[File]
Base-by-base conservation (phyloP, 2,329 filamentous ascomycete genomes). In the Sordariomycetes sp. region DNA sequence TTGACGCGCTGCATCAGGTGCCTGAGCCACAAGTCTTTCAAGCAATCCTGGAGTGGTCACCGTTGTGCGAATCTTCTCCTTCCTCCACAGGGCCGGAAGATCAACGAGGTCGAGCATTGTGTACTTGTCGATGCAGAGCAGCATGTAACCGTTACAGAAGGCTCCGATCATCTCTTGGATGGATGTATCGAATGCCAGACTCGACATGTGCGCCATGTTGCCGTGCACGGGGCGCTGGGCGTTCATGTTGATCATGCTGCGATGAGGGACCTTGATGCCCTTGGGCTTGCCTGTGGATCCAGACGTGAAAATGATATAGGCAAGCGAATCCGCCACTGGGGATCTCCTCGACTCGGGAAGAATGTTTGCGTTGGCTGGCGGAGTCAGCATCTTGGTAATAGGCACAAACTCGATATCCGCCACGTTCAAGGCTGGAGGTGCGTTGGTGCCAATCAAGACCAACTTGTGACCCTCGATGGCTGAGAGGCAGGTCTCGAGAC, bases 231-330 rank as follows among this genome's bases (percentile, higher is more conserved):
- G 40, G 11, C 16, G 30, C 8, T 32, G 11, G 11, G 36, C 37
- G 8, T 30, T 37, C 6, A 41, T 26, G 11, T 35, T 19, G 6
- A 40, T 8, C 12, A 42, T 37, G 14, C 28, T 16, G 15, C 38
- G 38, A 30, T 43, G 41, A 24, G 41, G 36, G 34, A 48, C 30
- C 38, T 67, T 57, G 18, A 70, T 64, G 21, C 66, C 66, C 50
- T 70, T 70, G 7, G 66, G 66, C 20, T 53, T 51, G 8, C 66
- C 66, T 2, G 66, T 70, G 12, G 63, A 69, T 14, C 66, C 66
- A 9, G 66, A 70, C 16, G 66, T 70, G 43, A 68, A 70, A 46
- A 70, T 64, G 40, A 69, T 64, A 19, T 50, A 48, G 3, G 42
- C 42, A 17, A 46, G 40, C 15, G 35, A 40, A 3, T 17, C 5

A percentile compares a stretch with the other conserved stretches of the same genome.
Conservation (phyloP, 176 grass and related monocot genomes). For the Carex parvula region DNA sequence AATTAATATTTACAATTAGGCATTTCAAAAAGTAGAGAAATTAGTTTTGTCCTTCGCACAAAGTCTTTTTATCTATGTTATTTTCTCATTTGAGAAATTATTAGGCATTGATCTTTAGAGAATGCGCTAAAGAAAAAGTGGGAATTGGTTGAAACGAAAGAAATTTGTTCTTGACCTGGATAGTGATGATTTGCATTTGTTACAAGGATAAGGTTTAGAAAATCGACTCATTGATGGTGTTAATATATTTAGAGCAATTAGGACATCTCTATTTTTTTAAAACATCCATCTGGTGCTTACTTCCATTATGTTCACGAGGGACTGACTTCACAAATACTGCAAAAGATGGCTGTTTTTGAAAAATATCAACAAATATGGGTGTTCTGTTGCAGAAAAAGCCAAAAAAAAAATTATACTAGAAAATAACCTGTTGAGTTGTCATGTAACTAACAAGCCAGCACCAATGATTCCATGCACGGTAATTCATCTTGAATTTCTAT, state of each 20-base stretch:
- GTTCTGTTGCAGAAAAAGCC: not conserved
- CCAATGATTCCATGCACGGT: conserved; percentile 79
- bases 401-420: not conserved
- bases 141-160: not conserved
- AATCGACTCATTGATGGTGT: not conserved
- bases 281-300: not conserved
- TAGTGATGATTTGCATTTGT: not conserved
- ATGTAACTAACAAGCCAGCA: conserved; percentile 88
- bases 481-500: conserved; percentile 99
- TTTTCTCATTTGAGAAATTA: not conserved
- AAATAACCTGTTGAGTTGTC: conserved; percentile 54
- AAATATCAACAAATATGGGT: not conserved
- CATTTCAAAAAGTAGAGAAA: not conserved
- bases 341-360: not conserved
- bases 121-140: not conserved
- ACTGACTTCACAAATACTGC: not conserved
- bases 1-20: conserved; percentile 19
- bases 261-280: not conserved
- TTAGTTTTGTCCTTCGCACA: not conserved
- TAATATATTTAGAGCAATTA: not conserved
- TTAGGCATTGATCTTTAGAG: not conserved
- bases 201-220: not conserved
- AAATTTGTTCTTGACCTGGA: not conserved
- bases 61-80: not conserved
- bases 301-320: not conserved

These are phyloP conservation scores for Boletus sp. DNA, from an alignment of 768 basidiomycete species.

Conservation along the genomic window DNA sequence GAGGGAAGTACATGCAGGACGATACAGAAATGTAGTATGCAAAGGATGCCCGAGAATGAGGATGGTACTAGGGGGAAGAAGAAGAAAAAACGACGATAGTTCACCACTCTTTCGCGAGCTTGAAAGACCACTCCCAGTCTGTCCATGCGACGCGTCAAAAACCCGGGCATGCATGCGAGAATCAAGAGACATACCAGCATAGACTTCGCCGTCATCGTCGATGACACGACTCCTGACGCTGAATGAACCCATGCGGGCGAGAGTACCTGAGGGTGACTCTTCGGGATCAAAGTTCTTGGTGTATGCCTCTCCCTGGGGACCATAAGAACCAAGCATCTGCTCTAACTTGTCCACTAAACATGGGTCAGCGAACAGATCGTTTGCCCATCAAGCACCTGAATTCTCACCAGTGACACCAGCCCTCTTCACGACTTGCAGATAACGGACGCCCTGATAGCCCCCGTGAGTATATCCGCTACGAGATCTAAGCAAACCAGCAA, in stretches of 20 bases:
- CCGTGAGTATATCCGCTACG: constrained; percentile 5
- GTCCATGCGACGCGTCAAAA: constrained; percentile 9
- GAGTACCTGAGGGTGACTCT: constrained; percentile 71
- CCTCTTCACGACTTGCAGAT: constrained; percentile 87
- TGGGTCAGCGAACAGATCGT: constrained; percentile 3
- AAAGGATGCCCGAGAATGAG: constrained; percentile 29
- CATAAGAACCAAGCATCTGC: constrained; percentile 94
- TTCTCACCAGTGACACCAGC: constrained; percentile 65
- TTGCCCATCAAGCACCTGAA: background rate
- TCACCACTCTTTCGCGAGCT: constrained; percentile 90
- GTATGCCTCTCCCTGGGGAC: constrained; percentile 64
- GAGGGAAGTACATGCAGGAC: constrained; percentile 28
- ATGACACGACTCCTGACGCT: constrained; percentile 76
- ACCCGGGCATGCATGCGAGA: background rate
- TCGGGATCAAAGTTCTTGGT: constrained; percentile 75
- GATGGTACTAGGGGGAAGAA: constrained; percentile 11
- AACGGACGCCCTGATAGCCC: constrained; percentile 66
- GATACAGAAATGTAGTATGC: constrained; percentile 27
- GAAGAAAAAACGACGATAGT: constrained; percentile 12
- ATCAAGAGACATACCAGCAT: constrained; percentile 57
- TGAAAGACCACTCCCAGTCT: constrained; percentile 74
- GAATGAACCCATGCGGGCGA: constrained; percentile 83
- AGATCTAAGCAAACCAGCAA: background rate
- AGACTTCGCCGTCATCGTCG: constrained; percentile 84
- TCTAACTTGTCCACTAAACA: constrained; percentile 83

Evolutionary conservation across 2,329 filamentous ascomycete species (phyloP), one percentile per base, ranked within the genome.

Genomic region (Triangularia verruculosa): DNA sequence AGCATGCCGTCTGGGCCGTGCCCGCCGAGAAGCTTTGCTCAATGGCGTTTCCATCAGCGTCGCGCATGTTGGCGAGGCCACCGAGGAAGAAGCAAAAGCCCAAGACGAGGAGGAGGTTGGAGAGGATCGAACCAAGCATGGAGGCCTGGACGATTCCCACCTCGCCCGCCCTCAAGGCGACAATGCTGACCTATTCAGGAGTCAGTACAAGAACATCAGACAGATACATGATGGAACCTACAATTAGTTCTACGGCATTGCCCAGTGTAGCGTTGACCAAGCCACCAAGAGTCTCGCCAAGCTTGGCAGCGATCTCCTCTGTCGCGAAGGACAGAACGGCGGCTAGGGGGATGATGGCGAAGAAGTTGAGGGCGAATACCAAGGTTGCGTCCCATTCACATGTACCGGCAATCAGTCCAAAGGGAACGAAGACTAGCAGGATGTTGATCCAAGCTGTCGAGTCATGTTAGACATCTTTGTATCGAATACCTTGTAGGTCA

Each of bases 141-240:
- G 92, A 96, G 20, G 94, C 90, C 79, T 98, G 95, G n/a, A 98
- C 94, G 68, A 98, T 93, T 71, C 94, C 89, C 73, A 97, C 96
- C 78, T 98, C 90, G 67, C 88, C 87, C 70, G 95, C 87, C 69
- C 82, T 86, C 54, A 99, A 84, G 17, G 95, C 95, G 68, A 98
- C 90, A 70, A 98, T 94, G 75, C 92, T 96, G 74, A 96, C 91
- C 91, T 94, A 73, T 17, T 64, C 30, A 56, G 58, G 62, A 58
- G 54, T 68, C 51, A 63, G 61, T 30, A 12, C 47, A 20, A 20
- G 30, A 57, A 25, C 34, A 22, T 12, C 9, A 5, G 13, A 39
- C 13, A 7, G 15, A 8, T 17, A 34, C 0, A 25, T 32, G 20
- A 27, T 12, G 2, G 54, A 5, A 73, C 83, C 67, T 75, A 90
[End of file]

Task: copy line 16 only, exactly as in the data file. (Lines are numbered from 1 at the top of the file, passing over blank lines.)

- bases 401-420: not conserved